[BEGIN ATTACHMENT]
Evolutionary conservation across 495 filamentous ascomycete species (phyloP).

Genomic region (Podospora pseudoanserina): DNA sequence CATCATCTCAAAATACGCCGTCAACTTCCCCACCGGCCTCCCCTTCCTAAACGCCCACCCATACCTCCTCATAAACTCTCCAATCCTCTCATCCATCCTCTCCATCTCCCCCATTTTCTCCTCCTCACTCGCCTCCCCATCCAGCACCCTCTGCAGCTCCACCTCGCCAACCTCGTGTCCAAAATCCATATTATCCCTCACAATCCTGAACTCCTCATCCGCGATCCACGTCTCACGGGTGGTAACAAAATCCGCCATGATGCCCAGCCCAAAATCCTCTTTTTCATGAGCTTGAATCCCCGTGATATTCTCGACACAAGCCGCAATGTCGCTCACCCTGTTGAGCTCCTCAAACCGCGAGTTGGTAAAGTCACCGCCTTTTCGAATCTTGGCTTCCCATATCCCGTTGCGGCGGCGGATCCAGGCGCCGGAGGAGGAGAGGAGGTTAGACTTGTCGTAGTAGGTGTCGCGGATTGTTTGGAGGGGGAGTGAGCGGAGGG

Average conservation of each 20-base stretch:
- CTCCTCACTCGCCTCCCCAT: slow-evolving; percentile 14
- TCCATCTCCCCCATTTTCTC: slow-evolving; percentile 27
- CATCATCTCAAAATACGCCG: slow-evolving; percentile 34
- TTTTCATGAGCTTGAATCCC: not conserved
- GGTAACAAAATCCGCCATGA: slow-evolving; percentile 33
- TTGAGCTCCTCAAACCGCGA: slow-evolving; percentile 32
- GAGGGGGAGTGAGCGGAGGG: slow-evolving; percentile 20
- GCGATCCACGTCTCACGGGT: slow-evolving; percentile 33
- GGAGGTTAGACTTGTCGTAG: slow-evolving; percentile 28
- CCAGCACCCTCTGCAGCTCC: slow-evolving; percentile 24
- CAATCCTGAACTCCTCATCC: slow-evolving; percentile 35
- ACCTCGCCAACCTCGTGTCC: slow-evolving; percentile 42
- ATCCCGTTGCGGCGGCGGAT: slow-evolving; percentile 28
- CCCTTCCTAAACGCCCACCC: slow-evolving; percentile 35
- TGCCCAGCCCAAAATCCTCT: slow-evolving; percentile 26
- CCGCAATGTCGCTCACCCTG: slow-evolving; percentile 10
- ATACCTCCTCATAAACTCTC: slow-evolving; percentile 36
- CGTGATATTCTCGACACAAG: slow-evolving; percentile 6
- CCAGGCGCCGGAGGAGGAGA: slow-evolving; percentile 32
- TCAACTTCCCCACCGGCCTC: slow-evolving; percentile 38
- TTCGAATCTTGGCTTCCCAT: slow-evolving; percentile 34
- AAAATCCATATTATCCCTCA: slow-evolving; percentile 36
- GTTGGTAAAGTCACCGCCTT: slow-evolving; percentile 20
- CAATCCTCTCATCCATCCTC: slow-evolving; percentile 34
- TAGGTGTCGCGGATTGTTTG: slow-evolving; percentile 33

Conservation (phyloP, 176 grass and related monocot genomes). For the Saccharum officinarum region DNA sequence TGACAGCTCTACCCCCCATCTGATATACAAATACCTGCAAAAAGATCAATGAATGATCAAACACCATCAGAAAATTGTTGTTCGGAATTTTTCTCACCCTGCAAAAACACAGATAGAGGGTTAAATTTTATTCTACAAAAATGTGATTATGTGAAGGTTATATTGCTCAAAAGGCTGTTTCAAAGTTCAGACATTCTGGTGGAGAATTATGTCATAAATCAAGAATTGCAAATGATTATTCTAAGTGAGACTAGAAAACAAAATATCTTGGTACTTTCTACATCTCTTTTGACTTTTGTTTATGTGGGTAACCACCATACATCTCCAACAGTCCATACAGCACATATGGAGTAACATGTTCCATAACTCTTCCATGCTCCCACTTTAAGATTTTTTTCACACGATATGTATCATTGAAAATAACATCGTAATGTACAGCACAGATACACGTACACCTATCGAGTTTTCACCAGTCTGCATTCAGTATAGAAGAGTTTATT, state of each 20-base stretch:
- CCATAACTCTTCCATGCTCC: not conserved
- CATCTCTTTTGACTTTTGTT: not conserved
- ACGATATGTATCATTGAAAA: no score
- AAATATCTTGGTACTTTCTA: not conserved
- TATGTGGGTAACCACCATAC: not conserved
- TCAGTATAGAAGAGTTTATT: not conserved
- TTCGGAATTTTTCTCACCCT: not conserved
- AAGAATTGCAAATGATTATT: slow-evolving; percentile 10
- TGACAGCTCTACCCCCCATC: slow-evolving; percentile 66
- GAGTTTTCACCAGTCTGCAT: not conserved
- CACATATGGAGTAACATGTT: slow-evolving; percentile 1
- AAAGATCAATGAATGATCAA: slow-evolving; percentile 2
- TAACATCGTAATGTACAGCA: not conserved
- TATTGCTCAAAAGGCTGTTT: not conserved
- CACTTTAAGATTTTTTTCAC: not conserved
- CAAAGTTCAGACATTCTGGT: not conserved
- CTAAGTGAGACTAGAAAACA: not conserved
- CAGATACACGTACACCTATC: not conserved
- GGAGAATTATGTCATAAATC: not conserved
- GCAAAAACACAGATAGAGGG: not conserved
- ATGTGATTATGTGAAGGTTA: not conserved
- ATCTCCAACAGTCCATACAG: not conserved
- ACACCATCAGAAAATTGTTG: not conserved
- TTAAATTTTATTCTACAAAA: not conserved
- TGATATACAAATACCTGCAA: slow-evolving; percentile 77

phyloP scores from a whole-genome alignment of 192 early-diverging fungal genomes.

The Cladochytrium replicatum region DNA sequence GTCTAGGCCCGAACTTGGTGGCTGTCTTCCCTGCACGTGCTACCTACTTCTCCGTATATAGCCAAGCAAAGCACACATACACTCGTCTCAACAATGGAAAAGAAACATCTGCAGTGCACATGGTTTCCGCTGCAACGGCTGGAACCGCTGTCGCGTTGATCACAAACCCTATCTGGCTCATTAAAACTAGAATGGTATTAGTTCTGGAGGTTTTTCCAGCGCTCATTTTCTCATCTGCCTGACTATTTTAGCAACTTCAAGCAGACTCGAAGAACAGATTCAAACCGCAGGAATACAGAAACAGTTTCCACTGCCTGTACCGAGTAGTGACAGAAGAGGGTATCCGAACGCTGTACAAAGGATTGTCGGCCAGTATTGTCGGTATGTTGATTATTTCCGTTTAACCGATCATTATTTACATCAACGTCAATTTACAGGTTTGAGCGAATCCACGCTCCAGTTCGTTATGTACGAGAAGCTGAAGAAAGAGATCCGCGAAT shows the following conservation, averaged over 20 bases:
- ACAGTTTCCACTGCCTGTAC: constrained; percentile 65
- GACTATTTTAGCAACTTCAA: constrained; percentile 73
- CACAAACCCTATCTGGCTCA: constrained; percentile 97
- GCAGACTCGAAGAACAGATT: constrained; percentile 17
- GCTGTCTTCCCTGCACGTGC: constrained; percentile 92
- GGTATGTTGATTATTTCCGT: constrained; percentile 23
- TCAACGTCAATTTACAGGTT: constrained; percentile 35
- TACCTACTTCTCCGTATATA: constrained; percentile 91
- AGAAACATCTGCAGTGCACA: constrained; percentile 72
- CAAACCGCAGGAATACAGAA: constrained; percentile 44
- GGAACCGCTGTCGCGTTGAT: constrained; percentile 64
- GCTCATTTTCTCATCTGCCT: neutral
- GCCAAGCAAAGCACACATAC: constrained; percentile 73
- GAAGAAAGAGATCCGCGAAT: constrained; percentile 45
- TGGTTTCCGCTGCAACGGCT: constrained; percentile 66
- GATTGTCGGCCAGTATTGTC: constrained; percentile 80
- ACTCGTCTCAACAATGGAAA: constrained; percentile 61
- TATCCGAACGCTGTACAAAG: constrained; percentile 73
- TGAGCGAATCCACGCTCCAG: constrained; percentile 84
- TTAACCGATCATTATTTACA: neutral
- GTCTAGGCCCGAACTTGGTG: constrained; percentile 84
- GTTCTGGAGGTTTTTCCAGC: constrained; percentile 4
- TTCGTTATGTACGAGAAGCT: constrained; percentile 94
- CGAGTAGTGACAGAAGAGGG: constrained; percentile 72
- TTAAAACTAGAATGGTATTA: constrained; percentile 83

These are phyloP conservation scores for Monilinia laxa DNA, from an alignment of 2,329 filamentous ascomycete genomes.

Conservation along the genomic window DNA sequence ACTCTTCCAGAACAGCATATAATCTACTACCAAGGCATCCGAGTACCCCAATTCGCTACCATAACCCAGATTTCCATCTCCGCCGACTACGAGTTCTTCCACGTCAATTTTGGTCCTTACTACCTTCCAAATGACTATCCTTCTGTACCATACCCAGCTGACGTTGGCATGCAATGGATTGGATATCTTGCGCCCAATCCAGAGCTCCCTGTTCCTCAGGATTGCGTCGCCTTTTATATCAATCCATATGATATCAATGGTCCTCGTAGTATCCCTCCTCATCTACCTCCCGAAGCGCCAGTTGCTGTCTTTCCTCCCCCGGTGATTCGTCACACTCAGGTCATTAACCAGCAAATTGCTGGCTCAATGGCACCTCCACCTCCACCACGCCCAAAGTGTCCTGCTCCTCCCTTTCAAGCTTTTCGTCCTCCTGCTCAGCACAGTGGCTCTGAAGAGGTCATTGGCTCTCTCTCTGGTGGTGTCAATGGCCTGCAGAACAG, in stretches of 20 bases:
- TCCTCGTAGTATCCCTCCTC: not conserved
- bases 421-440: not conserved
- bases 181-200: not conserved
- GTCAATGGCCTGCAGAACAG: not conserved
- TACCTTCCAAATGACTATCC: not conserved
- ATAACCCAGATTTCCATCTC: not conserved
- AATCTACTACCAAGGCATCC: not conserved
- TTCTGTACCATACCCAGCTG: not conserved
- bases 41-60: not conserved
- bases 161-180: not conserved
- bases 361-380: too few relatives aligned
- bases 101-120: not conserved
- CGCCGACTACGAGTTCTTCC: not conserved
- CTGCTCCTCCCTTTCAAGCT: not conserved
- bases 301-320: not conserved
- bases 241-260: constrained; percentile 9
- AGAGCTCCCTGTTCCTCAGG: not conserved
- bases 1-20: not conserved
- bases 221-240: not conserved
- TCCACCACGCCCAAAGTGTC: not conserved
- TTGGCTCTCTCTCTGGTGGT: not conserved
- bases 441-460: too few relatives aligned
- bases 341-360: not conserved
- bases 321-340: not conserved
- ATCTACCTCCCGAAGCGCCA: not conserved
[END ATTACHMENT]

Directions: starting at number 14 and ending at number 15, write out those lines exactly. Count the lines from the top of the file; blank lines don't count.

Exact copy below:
- CAATCCTGAACTCCTCATCC: slow-evolving; percentile 35
- ACCTCGCCAACCTCGTGTCC: slow-evolving; percentile 42